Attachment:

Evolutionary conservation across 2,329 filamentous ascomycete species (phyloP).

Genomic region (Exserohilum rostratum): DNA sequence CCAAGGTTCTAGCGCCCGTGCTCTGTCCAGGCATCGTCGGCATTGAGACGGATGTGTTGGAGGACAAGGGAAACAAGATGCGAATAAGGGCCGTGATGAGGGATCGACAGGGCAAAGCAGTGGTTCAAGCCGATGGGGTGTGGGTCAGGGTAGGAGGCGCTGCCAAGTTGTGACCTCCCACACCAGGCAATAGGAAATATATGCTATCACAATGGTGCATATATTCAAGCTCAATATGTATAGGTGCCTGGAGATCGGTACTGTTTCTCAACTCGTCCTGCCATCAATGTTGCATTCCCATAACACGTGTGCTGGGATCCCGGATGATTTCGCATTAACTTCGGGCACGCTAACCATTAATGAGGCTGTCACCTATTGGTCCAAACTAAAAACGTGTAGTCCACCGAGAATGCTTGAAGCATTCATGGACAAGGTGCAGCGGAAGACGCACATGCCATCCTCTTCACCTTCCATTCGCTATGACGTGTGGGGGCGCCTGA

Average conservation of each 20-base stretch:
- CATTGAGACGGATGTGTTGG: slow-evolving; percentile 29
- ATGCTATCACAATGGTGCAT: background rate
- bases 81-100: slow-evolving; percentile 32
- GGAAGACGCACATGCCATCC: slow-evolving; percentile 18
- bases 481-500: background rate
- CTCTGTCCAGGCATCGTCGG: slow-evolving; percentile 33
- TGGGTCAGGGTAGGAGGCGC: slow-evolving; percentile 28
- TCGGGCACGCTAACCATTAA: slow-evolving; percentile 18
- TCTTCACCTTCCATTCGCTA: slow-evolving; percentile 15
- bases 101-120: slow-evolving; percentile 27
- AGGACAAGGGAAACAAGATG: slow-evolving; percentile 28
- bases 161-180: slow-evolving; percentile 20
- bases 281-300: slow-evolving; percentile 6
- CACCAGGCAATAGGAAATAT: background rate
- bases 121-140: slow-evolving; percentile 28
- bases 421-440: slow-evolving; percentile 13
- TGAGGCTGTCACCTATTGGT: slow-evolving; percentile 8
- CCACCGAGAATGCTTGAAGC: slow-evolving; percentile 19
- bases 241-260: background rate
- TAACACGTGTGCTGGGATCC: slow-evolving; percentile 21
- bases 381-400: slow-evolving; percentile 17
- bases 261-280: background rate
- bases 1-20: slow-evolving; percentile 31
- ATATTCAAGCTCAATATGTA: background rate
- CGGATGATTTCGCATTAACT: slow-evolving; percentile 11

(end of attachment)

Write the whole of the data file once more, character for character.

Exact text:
Evolutionary conservation across 2,329 filamentous ascomycete species (phyloP).

Genomic region (Exserohilum rostratum): DNA sequence CCAAGGTTCTAGCGCCCGTGCTCTGTCCAGGCATCGTCGGCATTGAGACGGATGTGTTGGAGGACAAGGGAAACAAGATGCGAATAAGGGCCGTGATGAGGGATCGACAGGGCAAAGCAGTGGTTCAAGCCGATGGGGTGTGGGTCAGGGTAGGAGGCGCTGCCAAGTTGTGACCTCCCACACCAGGCAATAGGAAATATATGCTATCACAATGGTGCATATATTCAAGCTCAATATGTATAGGTGCCTGGAGATCGGTACTGTTTCTCAACTCGTCCTGCCATCAATGTTGCATTCCCATAACACGTGTGCTGGGATCCCGGATGATTTCGCATTAACTTCGGGCACGCTAACCATTAATGAGGCTGTCACCTATTGGTCCAAACTAAAAACGTGTAGTCCACCGAGAATGCTTGAAGCATTCATGGACAAGGTGCAGCGGAAGACGCACATGCCATCCTCTTCACCTTCCATTCGCTATGACGTGTGGGGGCGCCTGA

Average conservation of each 20-base stretch:
- CATTGAGACGGATGTGTTGG: slow-evolving; percentile 29
- ATGCTATCACAATGGTGCAT: background rate
- bases 81-100: slow-evolving; percentile 32
- GGAAGACGCACATGCCATCC: slow-evolving; percentile 18
- bases 481-500: background rate
- CTCTGTCCAGGCATCGTCGG: slow-evolving; percentile 33
- TGGGTCAGGGTAGGAGGCGC: slow-evolving; percentile 28
- TCGGGCACGCTAACCATTAA: slow-evolving; percentile 18
- TCTTCACCTTCCATTCGCTA: slow-evolving; percentile 15
- bases 101-120: slow-evolving; percentile 27
- AGGACAAGGGAAACAAGATG: slow-evolving; percentile 28
- bases 161-180: slow-evolving; percentile 20
- bases 281-300: slow-evolving; percentile 6
- CACCAGGCAATAGGAAATAT: background rate
- bases 121-140: slow-evolving; percentile 28
- bases 421-440: slow-evolving; percentile 13
- TGAGGCTGTCACCTATTGGT: slow-evolving; percentile 8
- CCACCGAGAATGCTTGAAGC: slow-evolving; percentile 19
- bases 241-260: background rate
- TAACACGTGTGCTGGGATCC: slow-evolving; percentile 21
- bases 381-400: slow-evolving; percentile 17
- bases 261-280: background rate
- bases 1-20: slow-evolving; percentile 31
- ATATTCAAGCTCAATATGTA: background rate
- CGGATGATTTCGCATTAACT: slow-evolving; percentile 11